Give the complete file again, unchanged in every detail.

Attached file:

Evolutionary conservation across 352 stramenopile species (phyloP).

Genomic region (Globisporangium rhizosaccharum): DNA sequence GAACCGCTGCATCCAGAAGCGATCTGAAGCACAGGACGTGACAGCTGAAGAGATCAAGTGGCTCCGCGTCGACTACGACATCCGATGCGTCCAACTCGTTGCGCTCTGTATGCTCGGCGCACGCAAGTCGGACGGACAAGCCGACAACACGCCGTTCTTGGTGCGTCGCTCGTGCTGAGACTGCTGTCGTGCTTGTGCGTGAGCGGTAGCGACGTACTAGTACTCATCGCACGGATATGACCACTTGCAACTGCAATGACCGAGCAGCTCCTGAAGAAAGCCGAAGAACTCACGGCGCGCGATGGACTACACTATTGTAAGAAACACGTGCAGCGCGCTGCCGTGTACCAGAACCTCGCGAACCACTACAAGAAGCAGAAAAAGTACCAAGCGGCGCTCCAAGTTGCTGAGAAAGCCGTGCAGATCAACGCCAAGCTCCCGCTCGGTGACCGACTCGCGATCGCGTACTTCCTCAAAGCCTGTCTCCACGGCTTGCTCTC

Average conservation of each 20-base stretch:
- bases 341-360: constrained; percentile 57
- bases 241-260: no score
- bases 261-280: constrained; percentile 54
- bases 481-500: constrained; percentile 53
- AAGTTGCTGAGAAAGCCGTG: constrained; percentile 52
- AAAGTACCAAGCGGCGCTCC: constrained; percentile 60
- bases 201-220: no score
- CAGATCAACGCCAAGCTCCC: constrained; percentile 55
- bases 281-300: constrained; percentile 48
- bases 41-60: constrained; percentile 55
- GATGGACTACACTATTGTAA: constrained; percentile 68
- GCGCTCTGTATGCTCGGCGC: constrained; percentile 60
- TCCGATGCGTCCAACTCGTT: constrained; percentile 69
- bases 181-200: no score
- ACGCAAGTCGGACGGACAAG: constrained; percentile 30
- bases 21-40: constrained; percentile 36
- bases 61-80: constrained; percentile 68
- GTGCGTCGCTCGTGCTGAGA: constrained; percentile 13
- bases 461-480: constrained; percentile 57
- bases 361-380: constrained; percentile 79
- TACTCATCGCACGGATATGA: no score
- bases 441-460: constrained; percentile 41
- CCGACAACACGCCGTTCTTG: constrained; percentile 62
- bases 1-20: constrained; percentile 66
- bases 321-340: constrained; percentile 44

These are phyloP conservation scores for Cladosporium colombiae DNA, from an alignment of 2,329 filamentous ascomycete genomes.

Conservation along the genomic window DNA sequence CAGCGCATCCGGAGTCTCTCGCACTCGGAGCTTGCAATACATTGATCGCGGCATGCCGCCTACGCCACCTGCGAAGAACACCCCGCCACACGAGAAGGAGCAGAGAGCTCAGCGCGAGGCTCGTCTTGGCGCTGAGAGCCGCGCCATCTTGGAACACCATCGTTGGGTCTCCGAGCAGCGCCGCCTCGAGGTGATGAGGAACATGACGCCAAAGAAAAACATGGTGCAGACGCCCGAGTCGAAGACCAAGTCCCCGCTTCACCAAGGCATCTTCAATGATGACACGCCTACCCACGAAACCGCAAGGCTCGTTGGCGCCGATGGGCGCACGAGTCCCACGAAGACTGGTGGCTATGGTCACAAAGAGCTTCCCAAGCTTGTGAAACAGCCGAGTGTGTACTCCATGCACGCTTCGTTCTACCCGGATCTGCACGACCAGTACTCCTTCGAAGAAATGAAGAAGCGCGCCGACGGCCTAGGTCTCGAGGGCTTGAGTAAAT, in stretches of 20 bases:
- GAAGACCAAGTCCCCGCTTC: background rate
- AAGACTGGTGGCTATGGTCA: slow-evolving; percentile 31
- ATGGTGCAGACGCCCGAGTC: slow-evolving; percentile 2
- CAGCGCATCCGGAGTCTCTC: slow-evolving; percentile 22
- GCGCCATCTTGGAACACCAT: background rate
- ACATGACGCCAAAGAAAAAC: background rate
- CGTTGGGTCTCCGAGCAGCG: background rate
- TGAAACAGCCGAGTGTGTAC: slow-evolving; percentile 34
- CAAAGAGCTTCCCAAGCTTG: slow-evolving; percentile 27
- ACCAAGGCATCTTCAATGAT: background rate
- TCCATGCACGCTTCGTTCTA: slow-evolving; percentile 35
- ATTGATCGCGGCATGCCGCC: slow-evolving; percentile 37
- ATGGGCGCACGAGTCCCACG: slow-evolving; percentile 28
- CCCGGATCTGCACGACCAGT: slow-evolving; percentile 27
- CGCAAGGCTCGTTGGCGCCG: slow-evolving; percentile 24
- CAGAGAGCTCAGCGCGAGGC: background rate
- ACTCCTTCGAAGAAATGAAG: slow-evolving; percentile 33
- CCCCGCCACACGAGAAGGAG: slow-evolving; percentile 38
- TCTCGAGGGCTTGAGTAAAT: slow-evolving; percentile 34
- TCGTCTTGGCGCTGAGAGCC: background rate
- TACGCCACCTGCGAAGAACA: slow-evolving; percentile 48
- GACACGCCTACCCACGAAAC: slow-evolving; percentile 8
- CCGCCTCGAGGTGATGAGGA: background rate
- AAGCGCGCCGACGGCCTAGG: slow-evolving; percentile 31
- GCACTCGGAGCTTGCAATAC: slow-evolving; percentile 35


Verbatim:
Evolutionary conservation across 352 stramenopile species (phyloP).

Genomic region (Globisporangium rhizosaccharum): DNA sequence GAACCGCTGCATCCAGAAGCGATCTGAAGCACAGGACGTGACAGCTGAAGAGATCAAGTGGCTCCGCGTCGACTACGACATCCGATGCGTCCAACTCGTTGCGCTCTGTATGCTCGGCGCACGCAAGTCGGACGGACAAGCCGACAACACGCCGTTCTTGGTGCGTCGCTCGTGCTGAGACTGCTGTCGTGCTTGTGCGTGAGCGGTAGCGACGTACTAGTACTCATCGCACGGATATGACCACTTGCAACTGCAATGACCGAGCAGCTCCTGAAGAAAGCCGAAGAACTCACGGCGCGCGATGGACTACACTATTGTAAGAAACACGTGCAGCGCGCTGCCGTGTACCAGAACCTCGCGAACCACTACAAGAAGCAGAAAAAGTACCAAGCGGCGCTCCAAGTTGCTGAGAAAGCCGTGCAGATCAACGCCAAGCTCCCGCTCGGTGACCGACTCGCGATCGCGTACTTCCTCAAAGCCTGTCTCCACGGCTTGCTCTC

Average conservation of each 20-base stretch:
- bases 341-360: constrained; percentile 57
- bases 241-260: no score
- bases 261-280: constrained; percentile 54
- bases 481-500: constrained; percentile 53
- AAGTTGCTGAGAAAGCCGTG: constrained; percentile 52
- AAAGTACCAAGCGGCGCTCC: constrained; percentile 60
- bases 201-220: no score
- CAGATCAACGCCAAGCTCCC: constrained; percentile 55
- bases 281-300: constrained; percentile 48
- bases 41-60: constrained; percentile 55
- GATGGACTACACTATTGTAA: constrained; percentile 68
- GCGCTCTGTATGCTCGGCGC: constrained; percentile 60
- TCCGATGCGTCCAACTCGTT: constrained; percentile 69
- bases 181-200: no score
- ACGCAAGTCGGACGGACAAG: constrained; percentile 30
- bases 21-40: constrained; percentile 36
- bases 61-80: constrained; percentile 68
- GTGCGTCGCTCGTGCTGAGA: constrained; percentile 13
- bases 461-480: constrained; percentile 57
- bases 361-380: constrained; percentile 79
- TACTCATCGCACGGATATGA: no score
- bases 441-460: constrained; percentile 41
- CCGACAACACGCCGTTCTTG: constrained; percentile 62
- bases 1-20: constrained; percentile 66
- bases 321-340: constrained; percentile 44

These are phyloP conservation scores for Cladosporium colombiae DNA, from an alignment of 2,329 filamentous ascomycete genomes.

Conservation along the genomic window DNA sequence CAGCGCATCCGGAGTCTCTCGCACTCGGAGCTTGCAATACATTGATCGCGGCATGCCGCCTACGCCACCTGCGAAGAACACCCCGCCACACGAGAAGGAGCAGAGAGCTCAGCGCGAGGCTCGTCTTGGCGCTGAGAGCCGCGCCATCTTGGAACACCATCGTTGGGTCTCCGAGCAGCGCCGCCTCGAGGTGATGAGGAACATGACGCCAAAGAAAAACATGGTGCAGACGCCCGAGTCGAAGACCAAGTCCCCGCTTCACCAAGGCATCTTCAATGATGACACGCCTACCCACGAAACCGCAAGGCTCGTTGGCGCCGATGGGCGCACGAGTCCCACGAAGACTGGTGGCTATGGTCACAAAGAGCTTCCCAAGCTTGTGAAACAGCCGAGTGTGTACTCCATGCACGCTTCGTTCTACCCGGATCTGCACGACCAGTACTCCTTCGAAGAAATGAAGAAGCGCGCCGACGGCCTAGGTCTCGAGGGCTTGAGTAAAT, in stretches of 20 bases:
- GAAGACCAAGTCCCCGCTTC: background rate
- AAGACTGGTGGCTATGGTCA: slow-evolving; percentile 31
- ATGGTGCAGACGCCCGAGTC: slow-evolving; percentile 2
- CAGCGCATCCGGAGTCTCTC: slow-evolving; percentile 22
- GCGCCATCTTGGAACACCAT: background rate
- ACATGACGCCAAAGAAAAAC: background rate
- CGTTGGGTCTCCGAGCAGCG: background rate
- TGAAACAGCCGAGTGTGTAC: slow-evolving; percentile 34
- CAAAGAGCTTCCCAAGCTTG: slow-evolving; percentile 27
- ACCAAGGCATCTTCAATGAT: background rate
- TCCATGCACGCTTCGTTCTA: slow-evolving; percentile 35
- ATTGATCGCGGCATGCCGCC: slow-evolving; percentile 37
- ATGGGCGCACGAGTCCCACG: slow-evolving; percentile 28
- CCCGGATCTGCACGACCAGT: slow-evolving; percentile 27
- CGCAAGGCTCGTTGGCGCCG: slow-evolving; percentile 24
- CAGAGAGCTCAGCGCGAGGC: background rate
- ACTCCTTCGAAGAAATGAAG: slow-evolving; percentile 33
- CCCCGCCACACGAGAAGGAG: slow-evolving; percentile 38
- TCTCGAGGGCTTGAGTAAAT: slow-evolving; percentile 34
- TCGTCTTGGCGCTGAGAGCC: background rate
- TACGCCACCTGCGAAGAACA: slow-evolving; percentile 48
- GACACGCCTACCCACGAAAC: slow-evolving; percentile 8
- CCGCCTCGAGGTGATGAGGA: background rate
- AAGCGCGCCGACGGCCTAGG: slow-evolving; percentile 31
- GCACTCGGAGCTTGCAATAC: slow-evolving; percentile 35